Stephen Chow

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Dragonball Evolution Review


Bad
As a director, James Wong has made some interesting films. He was part of the original X-Files team and cut his teeth on the Chris Carter serial killer series Millennium before heading up such genre favorites as Final Destination and The One. Now, he's been burdened with bringing one of manga's most popular titles and characters to life. Already an incredibly popular anime series, Dragonball is a dense, complex universe consisting of 519 individual chapters and more than 42 volumes. Naturally, any movie made of this material would have to concentrate on a single storyline -- in this case, the "Z" mythos. Alas, anyone hoping that Wong could keep this very Asian entry from being "westernized" by Hollywood was sadly mistaken. Instead of something new and unique, we have just another dull teen action film.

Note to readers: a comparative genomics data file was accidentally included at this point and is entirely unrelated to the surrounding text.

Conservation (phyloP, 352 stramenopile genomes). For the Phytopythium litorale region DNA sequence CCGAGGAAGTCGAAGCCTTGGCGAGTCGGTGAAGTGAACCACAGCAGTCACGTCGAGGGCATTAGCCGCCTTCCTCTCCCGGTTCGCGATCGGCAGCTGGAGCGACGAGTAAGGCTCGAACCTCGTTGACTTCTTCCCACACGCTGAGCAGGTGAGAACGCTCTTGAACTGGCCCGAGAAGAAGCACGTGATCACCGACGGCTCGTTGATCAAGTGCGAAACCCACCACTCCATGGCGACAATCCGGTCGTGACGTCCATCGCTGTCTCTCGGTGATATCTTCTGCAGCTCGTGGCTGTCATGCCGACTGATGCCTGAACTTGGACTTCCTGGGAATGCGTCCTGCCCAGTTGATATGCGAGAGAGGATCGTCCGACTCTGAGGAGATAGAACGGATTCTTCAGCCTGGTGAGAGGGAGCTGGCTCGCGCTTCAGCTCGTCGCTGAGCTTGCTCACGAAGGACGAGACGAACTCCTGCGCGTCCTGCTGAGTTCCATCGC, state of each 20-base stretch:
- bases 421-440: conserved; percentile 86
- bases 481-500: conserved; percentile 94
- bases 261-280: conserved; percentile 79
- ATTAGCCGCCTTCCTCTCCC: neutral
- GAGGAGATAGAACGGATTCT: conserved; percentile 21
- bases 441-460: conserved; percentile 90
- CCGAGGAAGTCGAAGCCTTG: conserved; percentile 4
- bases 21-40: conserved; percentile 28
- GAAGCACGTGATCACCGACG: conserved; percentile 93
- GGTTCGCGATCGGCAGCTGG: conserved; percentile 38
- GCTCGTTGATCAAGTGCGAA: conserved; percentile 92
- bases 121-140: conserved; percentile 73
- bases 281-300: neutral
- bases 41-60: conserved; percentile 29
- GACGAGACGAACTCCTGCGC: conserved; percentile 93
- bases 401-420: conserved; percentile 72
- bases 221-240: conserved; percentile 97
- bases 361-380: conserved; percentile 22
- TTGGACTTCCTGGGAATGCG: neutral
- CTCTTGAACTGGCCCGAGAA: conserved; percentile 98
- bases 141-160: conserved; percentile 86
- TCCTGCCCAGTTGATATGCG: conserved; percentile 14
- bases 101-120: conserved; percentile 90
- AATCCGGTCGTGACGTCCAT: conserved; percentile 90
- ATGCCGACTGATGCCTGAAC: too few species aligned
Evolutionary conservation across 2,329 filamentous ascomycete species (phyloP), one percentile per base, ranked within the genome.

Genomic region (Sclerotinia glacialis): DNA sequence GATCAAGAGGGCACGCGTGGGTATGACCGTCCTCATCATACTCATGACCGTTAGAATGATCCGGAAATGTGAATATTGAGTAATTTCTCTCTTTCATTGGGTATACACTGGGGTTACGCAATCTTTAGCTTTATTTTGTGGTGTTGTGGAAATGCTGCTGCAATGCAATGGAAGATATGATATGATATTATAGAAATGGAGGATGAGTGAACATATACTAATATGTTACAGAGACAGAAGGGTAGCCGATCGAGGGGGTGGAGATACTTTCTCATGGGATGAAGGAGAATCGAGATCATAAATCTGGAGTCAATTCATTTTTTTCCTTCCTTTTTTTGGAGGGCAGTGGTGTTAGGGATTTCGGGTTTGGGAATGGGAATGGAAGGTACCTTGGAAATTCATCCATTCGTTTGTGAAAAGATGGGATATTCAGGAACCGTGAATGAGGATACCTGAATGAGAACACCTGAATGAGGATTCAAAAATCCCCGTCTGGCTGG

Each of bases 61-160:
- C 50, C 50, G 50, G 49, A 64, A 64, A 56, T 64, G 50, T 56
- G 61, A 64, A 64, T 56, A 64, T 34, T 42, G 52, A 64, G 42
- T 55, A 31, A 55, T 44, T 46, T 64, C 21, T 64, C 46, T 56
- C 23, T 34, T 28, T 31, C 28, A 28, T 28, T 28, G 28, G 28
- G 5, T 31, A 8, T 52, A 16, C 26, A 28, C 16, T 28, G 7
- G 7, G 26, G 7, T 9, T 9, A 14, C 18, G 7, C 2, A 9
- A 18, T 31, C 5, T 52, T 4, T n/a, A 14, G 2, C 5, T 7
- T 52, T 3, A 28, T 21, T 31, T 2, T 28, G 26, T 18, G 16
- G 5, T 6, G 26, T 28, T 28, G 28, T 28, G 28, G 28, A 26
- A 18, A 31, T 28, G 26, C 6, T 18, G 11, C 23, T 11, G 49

On his 18th birthday, Goku (Justin Chatwin) is given a sacred dragonball by his grandfather. Told that with the other orbs in the set, a single perfect wish will be granted, a tragedy sends our hero out to find Master Roshi (Chow Yun-Fat), an old family friend who is the key to unlocking the object's secrets. Along the way, Goku picks up Bulma Briefs (Emmy Rossum), who agrees to help him. With Roshi and desert bandit Yamcha (Joon Park) in tow, he prepares to take on alien invader Piccolo (James Marsters), who along with his assistant Mai (Eriko Tamura) is bent on summoning the dragon Shen Long and ruling the Earth. As the impending solar eclipse signals the moment of reckoning, our group must train to overcome centuries of evil and transform into the ultimate fighting force in the universe.

Continue reading: Dragonball Evolution Review

Cj7 Review


OK
Stephen Chow, as a director anyways, has a pension for genre-jumping though his cinema is based almost solely on the idea of frenzy. Admittedly, my knowledge of this peculiar Chinese director-writer-actor is relegated to his American-released, pictures but I'm calling it as I see it. Chow's most relevant hit, 2004's Kung Fu Hustle, gained notoriety based completely on the fact that it was, pound-for-pound, the craziest action film to come along in years. In a more minor way, the same can be said for his Shaolin Soccer: Even the most careless of Disney sports outings hasn't resulted in something as playful as Chow's concoction. The man's prowess comes from being half-animated and mostly insane.